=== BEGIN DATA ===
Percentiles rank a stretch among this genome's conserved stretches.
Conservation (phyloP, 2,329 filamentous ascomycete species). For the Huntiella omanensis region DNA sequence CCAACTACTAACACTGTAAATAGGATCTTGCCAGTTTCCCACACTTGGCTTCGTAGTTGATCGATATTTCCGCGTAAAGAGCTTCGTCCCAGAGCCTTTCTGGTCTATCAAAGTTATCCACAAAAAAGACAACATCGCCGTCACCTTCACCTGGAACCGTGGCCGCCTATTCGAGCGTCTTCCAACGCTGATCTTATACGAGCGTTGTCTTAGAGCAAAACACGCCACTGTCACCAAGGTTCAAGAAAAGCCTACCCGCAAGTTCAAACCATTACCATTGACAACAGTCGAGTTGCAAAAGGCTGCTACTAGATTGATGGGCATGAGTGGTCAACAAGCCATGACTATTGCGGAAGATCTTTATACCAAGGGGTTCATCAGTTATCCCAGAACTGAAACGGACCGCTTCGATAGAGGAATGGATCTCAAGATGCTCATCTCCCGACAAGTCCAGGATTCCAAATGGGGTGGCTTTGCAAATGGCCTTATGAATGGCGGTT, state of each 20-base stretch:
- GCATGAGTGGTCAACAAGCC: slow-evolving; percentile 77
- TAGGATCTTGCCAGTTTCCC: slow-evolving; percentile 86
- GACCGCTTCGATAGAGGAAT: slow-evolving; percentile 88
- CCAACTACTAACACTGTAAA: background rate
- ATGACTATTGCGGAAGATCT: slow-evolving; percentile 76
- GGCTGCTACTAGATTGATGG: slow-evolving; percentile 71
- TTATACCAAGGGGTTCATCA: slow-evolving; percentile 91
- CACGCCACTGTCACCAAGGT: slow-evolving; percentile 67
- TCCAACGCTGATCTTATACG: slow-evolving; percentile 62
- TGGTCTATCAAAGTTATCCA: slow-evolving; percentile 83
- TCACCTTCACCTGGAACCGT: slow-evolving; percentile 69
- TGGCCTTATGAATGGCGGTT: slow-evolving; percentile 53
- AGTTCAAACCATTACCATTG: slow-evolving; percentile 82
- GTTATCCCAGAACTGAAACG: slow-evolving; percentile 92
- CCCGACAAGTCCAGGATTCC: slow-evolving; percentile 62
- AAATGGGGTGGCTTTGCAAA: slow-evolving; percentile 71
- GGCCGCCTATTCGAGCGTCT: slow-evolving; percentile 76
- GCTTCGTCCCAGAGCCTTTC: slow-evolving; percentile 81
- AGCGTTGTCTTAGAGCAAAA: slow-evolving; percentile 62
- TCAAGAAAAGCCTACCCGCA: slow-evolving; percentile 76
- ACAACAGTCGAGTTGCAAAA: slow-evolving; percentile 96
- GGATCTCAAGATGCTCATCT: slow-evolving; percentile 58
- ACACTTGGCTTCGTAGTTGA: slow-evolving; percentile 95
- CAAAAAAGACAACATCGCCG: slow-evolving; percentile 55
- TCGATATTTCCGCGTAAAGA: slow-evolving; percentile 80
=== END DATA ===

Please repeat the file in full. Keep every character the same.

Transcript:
Percentiles rank a stretch among this genome's conserved stretches.
Conservation (phyloP, 2,329 filamentous ascomycete species). For the Huntiella omanensis region DNA sequence CCAACTACTAACACTGTAAATAGGATCTTGCCAGTTTCCCACACTTGGCTTCGTAGTTGATCGATATTTCCGCGTAAAGAGCTTCGTCCCAGAGCCTTTCTGGTCTATCAAAGTTATCCACAAAAAAGACAACATCGCCGTCACCTTCACCTGGAACCGTGGCCGCCTATTCGAGCGTCTTCCAACGCTGATCTTATACGAGCGTTGTCTTAGAGCAAAACACGCCACTGTCACCAAGGTTCAAGAAAAGCCTACCCGCAAGTTCAAACCATTACCATTGACAACAGTCGAGTTGCAAAAGGCTGCTACTAGATTGATGGGCATGAGTGGTCAACAAGCCATGACTATTGCGGAAGATCTTTATACCAAGGGGTTCATCAGTTATCCCAGAACTGAAACGGACCGCTTCGATAGAGGAATGGATCTCAAGATGCTCATCTCCCGACAAGTCCAGGATTCCAAATGGGGTGGCTTTGCAAATGGCCTTATGAATGGCGGTT, state of each 20-base stretch:
- GCATGAGTGGTCAACAAGCC: slow-evolving; percentile 77
- TAGGATCTTGCCAGTTTCCC: slow-evolving; percentile 86
- GACCGCTTCGATAGAGGAAT: slow-evolving; percentile 88
- CCAACTACTAACACTGTAAA: background rate
- ATGACTATTGCGGAAGATCT: slow-evolving; percentile 76
- GGCTGCTACTAGATTGATGG: slow-evolving; percentile 71
- TTATACCAAGGGGTTCATCA: slow-evolving; percentile 91
- CACGCCACTGTCACCAAGGT: slow-evolving; percentile 67
- TCCAACGCTGATCTTATACG: slow-evolving; percentile 62
- TGGTCTATCAAAGTTATCCA: slow-evolving; percentile 83
- TCACCTTCACCTGGAACCGT: slow-evolving; percentile 69
- TGGCCTTATGAATGGCGGTT: slow-evolving; percentile 53
- AGTTCAAACCATTACCATTG: slow-evolving; percentile 82
- GTTATCCCAGAACTGAAACG: slow-evolving; percentile 92
- CCCGACAAGTCCAGGATTCC: slow-evolving; percentile 62
- AAATGGGGTGGCTTTGCAAA: slow-evolving; percentile 71
- GGCCGCCTATTCGAGCGTCT: slow-evolving; percentile 76
- GCTTCGTCCCAGAGCCTTTC: slow-evolving; percentile 81
- AGCGTTGTCTTAGAGCAAAA: slow-evolving; percentile 62
- TCAAGAAAAGCCTACCCGCA: slow-evolving; percentile 76
- ACAACAGTCGAGTTGCAAAA: slow-evolving; percentile 96
- GGATCTCAAGATGCTCATCT: slow-evolving; percentile 58
- ACACTTGGCTTCGTAGTTGA: slow-evolving; percentile 95
- CAAAAAAGACAACATCGCCG: slow-evolving; percentile 55
- TCGATATTTCCGCGTAAAGA: slow-evolving; percentile 80